I function at about 25% during the cold weather months…just enough to get the necessary things done, but still pretty much hibernating. Yesterday was beautiful. The grass is starting to turn green. Flowers are popping up. And Ashley is coming back outside.

After a full day around our house, I told the kids to throw on their shoes and we were headed to my in-laws to soak up the last couple hours of the day.

pond-01pond-02pond-03While paddling around they looked up to see our dog running by with a squirrel in her mouth. I attempted to intervene, but quickly gave up out of fear of a beagle that had completely lost her mind. The kids’ expressions in this make me laugh. I’m so happy I was snapping pictures at just the right moment!
pond-04While they paddled around, I sat on the dock writing in my journal and snapping pictures. They came closer to me with smiles, so I picked up my camera – it is not often they are all close together for a picture. As soon I as started to take a photo, a bottle flipped towards me.
pond-05WHAT IS THE DEAL WITH THE RESURGENCE OF BOTTLE FLIPPING?! Seriously, I am a pretty patient person, but I think if one more bottle flips near me or I hear the sound of one more bottle flipping on a table I might completely lose it. Yesterday they were flipping bottles out of our second story window. Bottle flipping everywhere. All the time. Whose kid started this? We can’t be friends. 😉pond-06Between bottles flipping by my head, a dog running around with a dead squirrel, and taking a few pictures of my kids – I jotted a few notes from Oswald Chambers. I’ve been reading through my old copy of My Utmost For His Highest again. A couple sentences this week have really stuck with me and I am guessing they might be significant to some of you too.

“It requires the inspiration of God to go through drudgery with the light of God upon it. Some people do a certain thing and the way in which they do it hallows that thing for ever afterwards. It may be the most commonplace thing, but after we have seen them do it, it becomes different.” (My Utmost For His Highest, Feb. 19)

It may be the most commonplace thing, but after we have seen them do it, it becomes different. – I began thinking of all the people I know that when I watch them do certain ‘commonplace’ things – those things become anything but common. The way they move, speak, and respond makes that common thing, so very uncommon. It becomes hallowed and mesmerizing.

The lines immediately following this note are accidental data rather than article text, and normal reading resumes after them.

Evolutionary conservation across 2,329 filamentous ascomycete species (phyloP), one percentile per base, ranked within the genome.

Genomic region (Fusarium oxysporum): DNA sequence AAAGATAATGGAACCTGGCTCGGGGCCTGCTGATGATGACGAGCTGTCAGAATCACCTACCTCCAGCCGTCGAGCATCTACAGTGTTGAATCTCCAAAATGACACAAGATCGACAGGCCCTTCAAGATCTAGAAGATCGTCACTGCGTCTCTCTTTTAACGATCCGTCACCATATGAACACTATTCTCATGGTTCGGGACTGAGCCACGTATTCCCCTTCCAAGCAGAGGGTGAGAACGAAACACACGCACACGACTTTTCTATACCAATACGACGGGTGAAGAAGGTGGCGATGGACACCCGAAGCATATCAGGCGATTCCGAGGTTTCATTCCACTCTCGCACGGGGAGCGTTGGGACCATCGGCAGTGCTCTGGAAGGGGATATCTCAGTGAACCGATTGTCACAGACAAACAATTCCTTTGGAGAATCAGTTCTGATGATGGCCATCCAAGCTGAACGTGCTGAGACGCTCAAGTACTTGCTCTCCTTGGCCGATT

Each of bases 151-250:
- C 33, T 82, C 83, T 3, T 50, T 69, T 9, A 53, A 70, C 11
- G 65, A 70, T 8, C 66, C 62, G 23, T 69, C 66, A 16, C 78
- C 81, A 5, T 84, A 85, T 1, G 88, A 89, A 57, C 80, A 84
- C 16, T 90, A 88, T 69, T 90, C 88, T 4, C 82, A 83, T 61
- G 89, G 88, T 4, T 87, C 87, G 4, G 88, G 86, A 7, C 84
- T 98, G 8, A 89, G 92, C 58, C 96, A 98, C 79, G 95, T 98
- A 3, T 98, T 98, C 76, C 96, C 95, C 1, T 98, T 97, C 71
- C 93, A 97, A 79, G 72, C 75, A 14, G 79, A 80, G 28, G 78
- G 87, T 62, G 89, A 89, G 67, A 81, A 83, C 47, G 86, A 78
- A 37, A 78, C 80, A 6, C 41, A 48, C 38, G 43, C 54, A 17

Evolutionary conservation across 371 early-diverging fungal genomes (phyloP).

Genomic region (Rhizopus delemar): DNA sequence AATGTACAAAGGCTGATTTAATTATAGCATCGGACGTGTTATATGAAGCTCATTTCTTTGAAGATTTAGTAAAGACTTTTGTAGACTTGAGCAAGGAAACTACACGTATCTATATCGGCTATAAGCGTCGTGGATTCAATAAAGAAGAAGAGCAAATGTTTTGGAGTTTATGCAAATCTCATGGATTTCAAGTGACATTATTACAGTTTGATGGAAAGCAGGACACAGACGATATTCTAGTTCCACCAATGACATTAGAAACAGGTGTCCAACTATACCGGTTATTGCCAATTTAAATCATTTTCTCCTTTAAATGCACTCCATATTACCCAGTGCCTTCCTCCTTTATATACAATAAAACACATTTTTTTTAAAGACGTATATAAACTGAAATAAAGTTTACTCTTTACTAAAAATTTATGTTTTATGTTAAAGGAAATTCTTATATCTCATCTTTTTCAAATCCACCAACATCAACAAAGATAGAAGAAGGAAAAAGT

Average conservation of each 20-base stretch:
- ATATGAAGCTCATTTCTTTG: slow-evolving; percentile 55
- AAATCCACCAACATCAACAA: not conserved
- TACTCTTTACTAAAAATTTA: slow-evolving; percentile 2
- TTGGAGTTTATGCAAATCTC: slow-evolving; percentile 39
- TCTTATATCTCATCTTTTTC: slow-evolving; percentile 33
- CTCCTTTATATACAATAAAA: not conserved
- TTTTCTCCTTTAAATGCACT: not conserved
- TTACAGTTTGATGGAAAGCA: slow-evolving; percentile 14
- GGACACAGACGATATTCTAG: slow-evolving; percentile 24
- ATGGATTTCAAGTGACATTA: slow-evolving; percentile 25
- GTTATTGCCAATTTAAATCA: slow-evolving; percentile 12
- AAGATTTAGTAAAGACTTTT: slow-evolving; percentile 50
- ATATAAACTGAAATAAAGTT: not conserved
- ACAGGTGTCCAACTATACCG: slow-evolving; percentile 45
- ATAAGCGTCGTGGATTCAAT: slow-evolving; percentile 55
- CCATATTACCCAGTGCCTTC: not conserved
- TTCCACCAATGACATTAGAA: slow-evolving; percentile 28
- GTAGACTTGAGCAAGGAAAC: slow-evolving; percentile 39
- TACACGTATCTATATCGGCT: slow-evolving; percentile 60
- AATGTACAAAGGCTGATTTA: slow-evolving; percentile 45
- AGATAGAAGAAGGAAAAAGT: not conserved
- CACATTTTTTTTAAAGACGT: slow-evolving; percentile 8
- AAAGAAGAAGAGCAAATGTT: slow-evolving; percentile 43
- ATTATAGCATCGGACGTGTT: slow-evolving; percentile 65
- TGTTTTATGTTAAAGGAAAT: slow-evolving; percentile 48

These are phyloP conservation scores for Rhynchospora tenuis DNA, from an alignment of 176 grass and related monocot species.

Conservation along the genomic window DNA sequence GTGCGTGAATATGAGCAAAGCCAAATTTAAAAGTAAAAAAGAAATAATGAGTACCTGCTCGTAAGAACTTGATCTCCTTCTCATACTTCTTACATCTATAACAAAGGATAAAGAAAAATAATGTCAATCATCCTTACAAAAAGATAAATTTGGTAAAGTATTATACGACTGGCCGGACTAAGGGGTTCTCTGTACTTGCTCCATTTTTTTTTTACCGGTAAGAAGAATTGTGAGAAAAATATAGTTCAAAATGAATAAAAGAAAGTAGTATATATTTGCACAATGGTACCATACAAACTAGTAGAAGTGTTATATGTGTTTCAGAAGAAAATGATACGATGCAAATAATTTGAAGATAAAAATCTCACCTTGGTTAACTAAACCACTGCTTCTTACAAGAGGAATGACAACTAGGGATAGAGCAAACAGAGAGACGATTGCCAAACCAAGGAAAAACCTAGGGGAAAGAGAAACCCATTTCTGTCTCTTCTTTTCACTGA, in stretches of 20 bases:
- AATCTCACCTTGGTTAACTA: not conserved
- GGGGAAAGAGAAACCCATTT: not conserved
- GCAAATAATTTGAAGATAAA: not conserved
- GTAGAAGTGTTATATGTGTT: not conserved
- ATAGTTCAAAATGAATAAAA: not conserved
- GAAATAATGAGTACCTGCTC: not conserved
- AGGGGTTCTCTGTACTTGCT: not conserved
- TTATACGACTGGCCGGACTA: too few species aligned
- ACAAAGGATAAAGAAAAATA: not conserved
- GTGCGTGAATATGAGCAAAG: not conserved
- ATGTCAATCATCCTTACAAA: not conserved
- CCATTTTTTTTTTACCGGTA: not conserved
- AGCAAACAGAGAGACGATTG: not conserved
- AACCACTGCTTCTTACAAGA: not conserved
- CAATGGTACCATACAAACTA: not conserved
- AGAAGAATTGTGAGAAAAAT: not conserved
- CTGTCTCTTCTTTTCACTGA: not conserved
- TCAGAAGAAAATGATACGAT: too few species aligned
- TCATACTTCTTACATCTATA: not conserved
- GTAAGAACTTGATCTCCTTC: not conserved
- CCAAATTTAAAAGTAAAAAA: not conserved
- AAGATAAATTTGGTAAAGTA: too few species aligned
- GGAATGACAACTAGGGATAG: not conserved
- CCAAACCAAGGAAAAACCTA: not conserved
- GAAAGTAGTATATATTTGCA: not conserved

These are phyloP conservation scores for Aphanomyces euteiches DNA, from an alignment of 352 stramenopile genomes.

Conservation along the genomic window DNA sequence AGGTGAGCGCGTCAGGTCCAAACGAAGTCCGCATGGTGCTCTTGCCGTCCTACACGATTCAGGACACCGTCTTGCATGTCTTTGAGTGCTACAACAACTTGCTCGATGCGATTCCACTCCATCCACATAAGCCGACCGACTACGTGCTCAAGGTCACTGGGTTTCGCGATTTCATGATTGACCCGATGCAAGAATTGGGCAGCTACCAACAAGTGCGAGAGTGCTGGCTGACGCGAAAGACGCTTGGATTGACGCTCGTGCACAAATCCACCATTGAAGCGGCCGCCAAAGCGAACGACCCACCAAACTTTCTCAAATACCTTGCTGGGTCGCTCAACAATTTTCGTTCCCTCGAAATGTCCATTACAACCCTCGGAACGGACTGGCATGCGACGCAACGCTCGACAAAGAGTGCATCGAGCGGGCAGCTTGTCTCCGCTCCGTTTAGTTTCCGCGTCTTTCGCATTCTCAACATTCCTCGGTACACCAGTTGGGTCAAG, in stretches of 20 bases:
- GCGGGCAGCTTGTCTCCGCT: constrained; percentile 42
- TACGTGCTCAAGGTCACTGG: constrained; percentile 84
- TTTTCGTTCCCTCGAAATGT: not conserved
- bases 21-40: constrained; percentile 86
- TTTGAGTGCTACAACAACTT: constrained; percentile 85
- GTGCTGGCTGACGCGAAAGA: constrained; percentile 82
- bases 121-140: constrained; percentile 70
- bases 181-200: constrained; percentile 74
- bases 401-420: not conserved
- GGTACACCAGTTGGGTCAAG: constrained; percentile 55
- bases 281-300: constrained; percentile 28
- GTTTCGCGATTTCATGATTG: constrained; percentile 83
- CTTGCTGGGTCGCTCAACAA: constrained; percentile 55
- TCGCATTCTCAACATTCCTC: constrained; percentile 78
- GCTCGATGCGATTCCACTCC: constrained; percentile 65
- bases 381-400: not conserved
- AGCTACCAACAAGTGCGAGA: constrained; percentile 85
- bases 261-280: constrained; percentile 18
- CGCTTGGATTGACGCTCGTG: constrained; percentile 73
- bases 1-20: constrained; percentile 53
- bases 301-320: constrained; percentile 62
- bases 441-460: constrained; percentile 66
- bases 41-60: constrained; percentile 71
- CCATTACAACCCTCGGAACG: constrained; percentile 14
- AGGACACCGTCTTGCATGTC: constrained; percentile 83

My thoughts also drifted to motherhood, specifically about how I mother.  My days are filled to the brim with what is considered commonplace. However, I look over at my kids and recognize how extraordinary the common is with them. I don’t want to be a mom that survives these days, but it is easy to slip into that mode. I want to mother in a way that life naturally pours out of me and into my kids. I want to mother in a way that makes the commonplace different. That it would be hallowed and maybe even a little mesmerizing.

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  • Jen W - Yes on the bottle flipping…or rather No! I had no idea this was a thing until wrestling practice this year and all the cool older boys were doing it. I guess they try to flip it and get it to land upright? Apparently there’s a very specific science to the amount of liquid in the bottle and the spin rotation of the flip. who knew?

    I want you to know that your sharing on your blog has helped me to parent and mother more intentionally. Especially the post you did ages ago about wanting to be a mom who says yes when she can. I think about that a lot. My default is always “no” for whatever reason, but you have helped me to say yes a whole lot more. Thanks for the time and effort you put into your blog. You are a blessing.